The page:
The Agriculture Portal

Ploughing rice paddies with water buffalo, in Indonesia.

Agriculture or farming is the practice of cultivating plants and livestock. Agriculture was the key development in the rise of sedentary human civilization, whereby farming of domesticated species created food surpluses that enabled people to live in cities. The history of agriculture began thousands of years ago. After gathering wild grains beginning at least 105,000 years ago, nascent farmers began to plant them around 11,500 years ago. Pigs, sheep, and cattle were domesticated over 10,000 years ago. Plants were independently cultivated in at least 11 regions of the world. Industrial agriculture based on large-scale monoculture in the twentieth century came to dominate agricultural output, though about 2 billion people still depended on subsistence agriculture.

The major agricultural products can be broadly grouped into foods, fibers, fuels, and raw materials (such as rubber). Food classes include cereals (grains), vegetables, fruits, oils, meat, milk, eggs, and fungi. Over one-third of the world's workers are employed in agriculture, second only to the service sector, although in recent decades, the global trend of a decreasing number of agricultural workers continues, especially in developing countries, where smallholding is being overtaken by industrial agriculture and mechanization that brings an enormous crop yield increase.

Modern agronomy, plant breeding, agrochemicals such as pesticides and fertilizers, and technological developments have sharply increased crop yields, but cause ecological and environmental damage. Selective breeding and modern practices in animal husbandry have similarly increased the output of meat but have raised concerns about animal welfare and environmental damage. Environmental issues include contributions to global warming, depletion of aquifers, deforestation, antibiotic resistance, and other agricultural pollution. Agriculture is both a cause of and sensitive to environmental degradation, such as biodiversity loss, desertification, soil degradation, and global warming, all of which can cause decreases in crop yield. Genetically modified organisms are widely used, although some are banned in certain countries. (Full article...)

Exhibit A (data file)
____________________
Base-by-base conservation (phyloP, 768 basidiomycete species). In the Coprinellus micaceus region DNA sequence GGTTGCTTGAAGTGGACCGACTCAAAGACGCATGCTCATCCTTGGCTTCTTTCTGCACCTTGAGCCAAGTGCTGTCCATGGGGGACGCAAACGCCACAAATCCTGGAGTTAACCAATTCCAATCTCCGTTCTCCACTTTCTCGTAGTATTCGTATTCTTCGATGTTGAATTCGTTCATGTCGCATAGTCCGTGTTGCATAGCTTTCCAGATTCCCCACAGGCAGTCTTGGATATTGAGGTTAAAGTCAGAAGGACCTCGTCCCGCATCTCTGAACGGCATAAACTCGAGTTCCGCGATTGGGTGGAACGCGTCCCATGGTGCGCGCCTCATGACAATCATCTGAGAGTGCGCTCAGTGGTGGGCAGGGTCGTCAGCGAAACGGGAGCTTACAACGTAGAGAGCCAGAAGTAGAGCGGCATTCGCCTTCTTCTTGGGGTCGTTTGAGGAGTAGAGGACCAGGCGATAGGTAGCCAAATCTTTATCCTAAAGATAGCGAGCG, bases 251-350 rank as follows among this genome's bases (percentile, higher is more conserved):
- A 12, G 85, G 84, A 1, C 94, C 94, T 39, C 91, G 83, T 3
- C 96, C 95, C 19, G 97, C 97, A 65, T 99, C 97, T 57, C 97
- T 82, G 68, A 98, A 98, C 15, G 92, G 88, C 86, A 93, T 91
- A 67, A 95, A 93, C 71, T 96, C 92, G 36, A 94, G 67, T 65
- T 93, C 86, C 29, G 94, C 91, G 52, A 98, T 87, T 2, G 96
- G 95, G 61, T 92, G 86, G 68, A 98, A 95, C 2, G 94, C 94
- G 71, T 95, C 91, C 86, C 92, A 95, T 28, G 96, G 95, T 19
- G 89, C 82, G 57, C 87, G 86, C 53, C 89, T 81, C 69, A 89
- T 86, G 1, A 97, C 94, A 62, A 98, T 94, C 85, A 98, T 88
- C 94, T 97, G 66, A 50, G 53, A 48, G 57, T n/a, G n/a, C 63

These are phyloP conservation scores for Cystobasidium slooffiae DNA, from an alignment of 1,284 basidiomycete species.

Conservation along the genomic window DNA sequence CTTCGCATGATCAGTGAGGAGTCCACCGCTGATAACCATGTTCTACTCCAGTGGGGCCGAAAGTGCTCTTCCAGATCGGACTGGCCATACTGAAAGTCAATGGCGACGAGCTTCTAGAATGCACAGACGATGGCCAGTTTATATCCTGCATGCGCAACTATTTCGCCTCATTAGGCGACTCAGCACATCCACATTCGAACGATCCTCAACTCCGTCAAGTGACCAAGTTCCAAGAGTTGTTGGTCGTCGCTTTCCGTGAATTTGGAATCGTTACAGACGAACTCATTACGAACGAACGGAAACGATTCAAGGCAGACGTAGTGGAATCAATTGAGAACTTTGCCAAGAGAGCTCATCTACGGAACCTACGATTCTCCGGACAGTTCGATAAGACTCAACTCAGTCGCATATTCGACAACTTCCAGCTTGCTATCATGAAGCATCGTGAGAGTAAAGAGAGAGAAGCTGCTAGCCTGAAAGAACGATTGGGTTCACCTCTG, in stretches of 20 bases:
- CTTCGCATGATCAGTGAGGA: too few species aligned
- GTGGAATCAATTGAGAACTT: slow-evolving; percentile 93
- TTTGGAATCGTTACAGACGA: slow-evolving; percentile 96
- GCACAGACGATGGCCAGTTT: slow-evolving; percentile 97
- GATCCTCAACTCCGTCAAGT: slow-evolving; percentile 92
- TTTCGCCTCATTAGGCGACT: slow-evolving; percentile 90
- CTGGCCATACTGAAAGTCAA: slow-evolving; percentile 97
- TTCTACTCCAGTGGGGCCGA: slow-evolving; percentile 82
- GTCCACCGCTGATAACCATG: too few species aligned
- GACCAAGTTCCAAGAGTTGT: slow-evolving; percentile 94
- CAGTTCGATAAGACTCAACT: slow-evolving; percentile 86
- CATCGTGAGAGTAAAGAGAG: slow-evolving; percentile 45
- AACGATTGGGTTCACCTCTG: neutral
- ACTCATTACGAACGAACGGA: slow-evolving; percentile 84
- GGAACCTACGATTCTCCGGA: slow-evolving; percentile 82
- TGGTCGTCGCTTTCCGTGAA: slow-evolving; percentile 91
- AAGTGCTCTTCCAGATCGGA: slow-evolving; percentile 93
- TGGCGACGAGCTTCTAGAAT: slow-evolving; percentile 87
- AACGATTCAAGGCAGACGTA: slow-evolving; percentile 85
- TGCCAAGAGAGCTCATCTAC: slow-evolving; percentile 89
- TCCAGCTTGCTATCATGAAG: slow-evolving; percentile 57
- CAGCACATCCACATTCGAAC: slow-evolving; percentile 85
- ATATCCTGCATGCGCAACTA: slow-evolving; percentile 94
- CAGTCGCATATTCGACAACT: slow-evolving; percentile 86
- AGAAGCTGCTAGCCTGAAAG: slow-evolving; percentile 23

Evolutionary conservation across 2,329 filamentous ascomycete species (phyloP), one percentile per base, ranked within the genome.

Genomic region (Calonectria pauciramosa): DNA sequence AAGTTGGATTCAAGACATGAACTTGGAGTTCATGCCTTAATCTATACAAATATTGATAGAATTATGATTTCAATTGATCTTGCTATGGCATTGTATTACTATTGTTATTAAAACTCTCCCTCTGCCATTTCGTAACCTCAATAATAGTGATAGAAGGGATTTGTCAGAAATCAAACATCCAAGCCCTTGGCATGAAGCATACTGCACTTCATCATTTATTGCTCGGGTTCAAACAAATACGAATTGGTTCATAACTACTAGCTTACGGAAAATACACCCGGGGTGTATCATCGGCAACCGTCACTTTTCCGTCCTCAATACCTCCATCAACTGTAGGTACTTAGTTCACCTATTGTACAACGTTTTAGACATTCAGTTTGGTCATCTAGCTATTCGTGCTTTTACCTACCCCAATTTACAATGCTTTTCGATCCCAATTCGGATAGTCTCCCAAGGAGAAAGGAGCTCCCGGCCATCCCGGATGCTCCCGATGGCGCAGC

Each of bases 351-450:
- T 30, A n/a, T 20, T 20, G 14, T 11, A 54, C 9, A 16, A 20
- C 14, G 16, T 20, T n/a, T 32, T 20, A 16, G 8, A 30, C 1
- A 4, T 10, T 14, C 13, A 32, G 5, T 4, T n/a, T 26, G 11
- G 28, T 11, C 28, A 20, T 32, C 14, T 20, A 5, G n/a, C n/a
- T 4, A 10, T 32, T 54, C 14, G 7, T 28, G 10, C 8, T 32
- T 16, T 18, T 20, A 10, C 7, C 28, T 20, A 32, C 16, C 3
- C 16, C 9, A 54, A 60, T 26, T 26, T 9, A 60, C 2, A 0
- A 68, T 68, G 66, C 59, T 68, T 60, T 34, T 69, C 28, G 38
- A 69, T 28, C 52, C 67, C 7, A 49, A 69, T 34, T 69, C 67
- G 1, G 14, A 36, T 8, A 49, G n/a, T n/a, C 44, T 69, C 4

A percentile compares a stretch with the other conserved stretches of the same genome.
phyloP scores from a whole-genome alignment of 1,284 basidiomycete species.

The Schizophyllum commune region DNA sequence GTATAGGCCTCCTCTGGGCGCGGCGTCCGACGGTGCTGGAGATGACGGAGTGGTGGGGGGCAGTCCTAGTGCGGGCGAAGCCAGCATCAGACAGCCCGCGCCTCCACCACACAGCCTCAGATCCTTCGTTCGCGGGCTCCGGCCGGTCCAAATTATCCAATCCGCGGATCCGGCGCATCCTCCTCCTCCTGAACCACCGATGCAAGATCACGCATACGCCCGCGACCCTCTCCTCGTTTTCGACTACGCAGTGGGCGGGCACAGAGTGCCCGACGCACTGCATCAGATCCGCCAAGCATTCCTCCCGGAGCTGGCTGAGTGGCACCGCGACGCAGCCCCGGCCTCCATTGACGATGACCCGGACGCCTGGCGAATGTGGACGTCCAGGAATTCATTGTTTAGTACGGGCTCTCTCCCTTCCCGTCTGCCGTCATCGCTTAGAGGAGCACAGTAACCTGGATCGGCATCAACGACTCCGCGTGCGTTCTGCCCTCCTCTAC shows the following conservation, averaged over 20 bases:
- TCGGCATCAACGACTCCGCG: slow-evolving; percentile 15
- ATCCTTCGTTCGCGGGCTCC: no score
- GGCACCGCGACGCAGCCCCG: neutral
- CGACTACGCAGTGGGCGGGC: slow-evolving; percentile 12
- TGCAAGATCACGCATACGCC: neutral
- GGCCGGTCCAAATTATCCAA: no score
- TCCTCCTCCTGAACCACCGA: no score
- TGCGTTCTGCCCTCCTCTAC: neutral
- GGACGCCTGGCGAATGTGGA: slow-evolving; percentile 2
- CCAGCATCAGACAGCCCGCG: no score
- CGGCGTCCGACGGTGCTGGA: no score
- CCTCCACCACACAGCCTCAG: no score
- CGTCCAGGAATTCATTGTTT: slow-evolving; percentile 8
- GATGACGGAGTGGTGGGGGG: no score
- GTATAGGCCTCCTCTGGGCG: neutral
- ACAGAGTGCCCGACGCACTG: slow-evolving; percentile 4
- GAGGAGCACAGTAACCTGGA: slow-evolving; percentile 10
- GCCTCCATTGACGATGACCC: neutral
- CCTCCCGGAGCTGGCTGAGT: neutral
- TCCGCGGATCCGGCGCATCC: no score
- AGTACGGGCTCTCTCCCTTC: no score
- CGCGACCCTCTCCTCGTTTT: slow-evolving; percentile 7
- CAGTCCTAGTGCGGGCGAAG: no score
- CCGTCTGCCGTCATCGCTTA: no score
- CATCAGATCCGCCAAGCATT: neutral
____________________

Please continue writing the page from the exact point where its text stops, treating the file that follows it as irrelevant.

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Natural vegetation zones in India
Natural vegetation zones in India
Agriculture in India has a significant history. Today, India ranks second worldwide in farm output. Agriculture and allied sectors like forestry and logging accounted for 16.6% of the GDP in 2007, % of the total workforce and despite a steady decline of its share in the GDP, is still the largest economic sector and plays a significant role in the overall social-economic development of India.

India is the largest producer in the world of fresh fruit, anise, fennel, badian, coriander, tropical fresh fruit, jute, pigeon peas, pulses, spices, millets, castor oil seed, sesame seeds, safflower seeds, lemons, limes, cow's milk, dry chillies and peppers, chick peas, cashew nuts, okra, ginger, turmeric guavas, mangoes, goat milk and buffalo milk and meat. India is also the largest producer of millets like Jowar Bajra and Ragi. It is second only to China in the production of rice. India is the 6th largest coffee producer in the world It also has the world's largest cattle population (281 million). It is the second largest producer of cashews, cabbages, cotton seed and lint, fresh vegetables, garlic, egg plant, goat meat, silk, nutmeg. mace, cardamom, onions, wheat, rice, sugarcane, lentil, dry beans, groundnut, tea, green peas, cauliflowers, potatoes, pumpkins, squashes, gourds and inland fish. It is the third largest producer of tobacco, sorghum, rapeseed, coconuts, hen's eggs and tomatoes. India accounts for 10% of the world fruit production with first rank in the production of mangoes, papaya, banana and sapota.

India's population is growing faster than its ability to produce rice and wheat.

Per the World Bank's "India Country Overview" in 2008:

"Slow agricultural growth is a concern for policymakers as some two-thirds of India’s people depend on rural employment for a living. Current agricultural practices are neither economically nor environmentally sustainable and India's yields for many agricultural commodities are low. Poorly maintained irrigation systems and almost universal lack of good extension services are among the factors responsible. Farmers' access to markets is hampered by poor roads, rudimentary market infrastructure, and excessive regulation."

— World Bank: "India Country Overview 2008"
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